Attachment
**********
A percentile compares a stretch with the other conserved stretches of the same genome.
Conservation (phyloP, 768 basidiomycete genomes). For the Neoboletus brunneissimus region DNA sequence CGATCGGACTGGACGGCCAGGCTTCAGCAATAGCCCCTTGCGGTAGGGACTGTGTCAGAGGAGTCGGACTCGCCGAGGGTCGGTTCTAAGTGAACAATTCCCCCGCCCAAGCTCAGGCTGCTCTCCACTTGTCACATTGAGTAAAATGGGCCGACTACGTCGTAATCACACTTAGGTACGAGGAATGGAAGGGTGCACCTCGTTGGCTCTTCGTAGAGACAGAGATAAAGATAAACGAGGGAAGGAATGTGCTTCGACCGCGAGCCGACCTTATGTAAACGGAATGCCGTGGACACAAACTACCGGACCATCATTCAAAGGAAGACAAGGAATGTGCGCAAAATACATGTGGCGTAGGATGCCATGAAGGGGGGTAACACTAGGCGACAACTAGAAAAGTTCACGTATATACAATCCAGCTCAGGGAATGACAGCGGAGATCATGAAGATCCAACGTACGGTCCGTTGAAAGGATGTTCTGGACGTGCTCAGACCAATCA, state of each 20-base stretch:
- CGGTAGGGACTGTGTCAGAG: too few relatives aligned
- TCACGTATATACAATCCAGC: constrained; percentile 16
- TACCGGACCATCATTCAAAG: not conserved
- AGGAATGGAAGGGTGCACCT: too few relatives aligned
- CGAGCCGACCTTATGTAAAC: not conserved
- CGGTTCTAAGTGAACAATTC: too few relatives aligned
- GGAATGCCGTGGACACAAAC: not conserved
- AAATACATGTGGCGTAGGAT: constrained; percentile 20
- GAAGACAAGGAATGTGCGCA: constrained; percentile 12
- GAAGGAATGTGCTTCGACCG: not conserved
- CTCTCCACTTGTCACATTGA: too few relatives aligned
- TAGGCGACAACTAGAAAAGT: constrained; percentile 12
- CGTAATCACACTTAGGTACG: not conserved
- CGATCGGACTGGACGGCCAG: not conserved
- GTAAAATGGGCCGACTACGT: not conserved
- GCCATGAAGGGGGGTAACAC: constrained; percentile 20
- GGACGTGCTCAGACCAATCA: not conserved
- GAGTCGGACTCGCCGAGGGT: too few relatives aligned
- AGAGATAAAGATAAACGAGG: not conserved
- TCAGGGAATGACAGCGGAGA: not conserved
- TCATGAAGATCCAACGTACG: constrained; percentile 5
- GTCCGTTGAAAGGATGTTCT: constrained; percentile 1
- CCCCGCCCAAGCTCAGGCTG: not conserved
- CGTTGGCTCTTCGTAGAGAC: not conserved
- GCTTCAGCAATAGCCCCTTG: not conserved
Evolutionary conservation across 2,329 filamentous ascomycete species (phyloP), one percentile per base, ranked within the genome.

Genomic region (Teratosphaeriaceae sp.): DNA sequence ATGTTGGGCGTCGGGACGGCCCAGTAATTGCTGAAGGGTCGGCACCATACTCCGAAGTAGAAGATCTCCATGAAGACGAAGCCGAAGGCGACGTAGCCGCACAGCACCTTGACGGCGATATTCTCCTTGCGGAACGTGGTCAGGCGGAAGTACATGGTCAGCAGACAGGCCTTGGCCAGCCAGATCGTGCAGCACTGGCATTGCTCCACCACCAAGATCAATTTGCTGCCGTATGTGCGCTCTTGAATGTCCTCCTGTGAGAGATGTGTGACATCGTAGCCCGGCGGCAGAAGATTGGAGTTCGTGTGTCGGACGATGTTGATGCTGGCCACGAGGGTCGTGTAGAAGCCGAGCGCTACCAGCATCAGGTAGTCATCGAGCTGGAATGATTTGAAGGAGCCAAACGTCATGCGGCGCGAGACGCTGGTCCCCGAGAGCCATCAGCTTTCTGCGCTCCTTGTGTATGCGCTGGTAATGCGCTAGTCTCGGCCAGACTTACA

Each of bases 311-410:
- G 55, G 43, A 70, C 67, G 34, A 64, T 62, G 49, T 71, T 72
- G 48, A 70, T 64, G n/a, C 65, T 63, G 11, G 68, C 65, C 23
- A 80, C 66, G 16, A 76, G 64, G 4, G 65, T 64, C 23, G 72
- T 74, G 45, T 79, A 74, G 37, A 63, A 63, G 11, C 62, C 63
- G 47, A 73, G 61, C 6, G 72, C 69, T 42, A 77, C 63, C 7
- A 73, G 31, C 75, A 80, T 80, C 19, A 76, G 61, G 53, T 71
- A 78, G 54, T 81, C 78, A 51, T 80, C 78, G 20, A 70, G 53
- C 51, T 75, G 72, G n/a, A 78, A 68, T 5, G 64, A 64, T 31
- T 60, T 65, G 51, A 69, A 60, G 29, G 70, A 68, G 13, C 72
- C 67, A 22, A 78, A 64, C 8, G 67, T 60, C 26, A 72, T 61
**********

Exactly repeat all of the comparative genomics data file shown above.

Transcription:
A percentile compares a stretch with the other conserved stretches of the same genome.
Conservation (phyloP, 768 basidiomycete genomes). For the Neoboletus brunneissimus region DNA sequence CGATCGGACTGGACGGCCAGGCTTCAGCAATAGCCCCTTGCGGTAGGGACTGTGTCAGAGGAGTCGGACTCGCCGAGGGTCGGTTCTAAGTGAACAATTCCCCCGCCCAAGCTCAGGCTGCTCTCCACTTGTCACATTGAGTAAAATGGGCCGACTACGTCGTAATCACACTTAGGTACGAGGAATGGAAGGGTGCACCTCGTTGGCTCTTCGTAGAGACAGAGATAAAGATAAACGAGGGAAGGAATGTGCTTCGACCGCGAGCCGACCTTATGTAAACGGAATGCCGTGGACACAAACTACCGGACCATCATTCAAAGGAAGACAAGGAATGTGCGCAAAATACATGTGGCGTAGGATGCCATGAAGGGGGGTAACACTAGGCGACAACTAGAAAAGTTCACGTATATACAATCCAGCTCAGGGAATGACAGCGGAGATCATGAAGATCCAACGTACGGTCCGTTGAAAGGATGTTCTGGACGTGCTCAGACCAATCA, state of each 20-base stretch:
- CGGTAGGGACTGTGTCAGAG: too few relatives aligned
- TCACGTATATACAATCCAGC: constrained; percentile 16
- TACCGGACCATCATTCAAAG: not conserved
- AGGAATGGAAGGGTGCACCT: too few relatives aligned
- CGAGCCGACCTTATGTAAAC: not conserved
- CGGTTCTAAGTGAACAATTC: too few relatives aligned
- GGAATGCCGTGGACACAAAC: not conserved
- AAATACATGTGGCGTAGGAT: constrained; percentile 20
- GAAGACAAGGAATGTGCGCA: constrained; percentile 12
- GAAGGAATGTGCTTCGACCG: not conserved
- CTCTCCACTTGTCACATTGA: too few relatives aligned
- TAGGCGACAACTAGAAAAGT: constrained; percentile 12
- CGTAATCACACTTAGGTACG: not conserved
- CGATCGGACTGGACGGCCAG: not conserved
- GTAAAATGGGCCGACTACGT: not conserved
- GCCATGAAGGGGGGTAACAC: constrained; percentile 20
- GGACGTGCTCAGACCAATCA: not conserved
- GAGTCGGACTCGCCGAGGGT: too few relatives aligned
- AGAGATAAAGATAAACGAGG: not conserved
- TCAGGGAATGACAGCGGAGA: not conserved
- TCATGAAGATCCAACGTACG: constrained; percentile 5
- GTCCGTTGAAAGGATGTTCT: constrained; percentile 1
- CCCCGCCCAAGCTCAGGCTG: not conserved
- CGTTGGCTCTTCGTAGAGAC: not conserved
- GCTTCAGCAATAGCCCCTTG: not conserved
Evolutionary conservation across 2,329 filamentous ascomycete species (phyloP), one percentile per base, ranked within the genome.

Genomic region (Teratosphaeriaceae sp.): DNA sequence ATGTTGGGCGTCGGGACGGCCCAGTAATTGCTGAAGGGTCGGCACCATACTCCGAAGTAGAAGATCTCCATGAAGACGAAGCCGAAGGCGACGTAGCCGCACAGCACCTTGACGGCGATATTCTCCTTGCGGAACGTGGTCAGGCGGAAGTACATGGTCAGCAGACAGGCCTTGGCCAGCCAGATCGTGCAGCACTGGCATTGCTCCACCACCAAGATCAATTTGCTGCCGTATGTGCGCTCTTGAATGTCCTCCTGTGAGAGATGTGTGACATCGTAGCCCGGCGGCAGAAGATTGGAGTTCGTGTGTCGGACGATGTTGATGCTGGCCACGAGGGTCGTGTAGAAGCCGAGCGCTACCAGCATCAGGTAGTCATCGAGCTGGAATGATTTGAAGGAGCCAAACGTCATGCGGCGCGAGACGCTGGTCCCCGAGAGCCATCAGCTTTCTGCGCTCCTTGTGTATGCGCTGGTAATGCGCTAGTCTCGGCCAGACTTACA

Each of bases 311-410:
- G 55, G 43, A 70, C 67, G 34, A 64, T 62, G 49, T 71, T 72
- G 48, A 70, T 64, G n/a, C 65, T 63, G 11, G 68, C 65, C 23
- A 80, C 66, G 16, A 76, G 64, G 4, G 65, T 64, C 23, G 72
- T 74, G 45, T 79, A 74, G 37, A 63, A 63, G 11, C 62, C 63
- G 47, A 73, G 61, C 6, G 72, C 69, T 42, A 77, C 63, C 7
- A 73, G 31, C 75, A 80, T 80, C 19, A 76, G 61, G 53, T 71
- A 78, G 54, T 81, C 78, A 51, T 80, C 78, G 20, A 70, G 53
- C 51, T 75, G 72, G n/a, A 78, A 68, T 5, G 64, A 64, T 31
- T 60, T 65, G 51, A 69, A 60, G 29, G 70, A 68, G 13, C 72
- C 67, A 22, A 78, A 64, C 8, G 67, T 60, C 26, A 72, T 61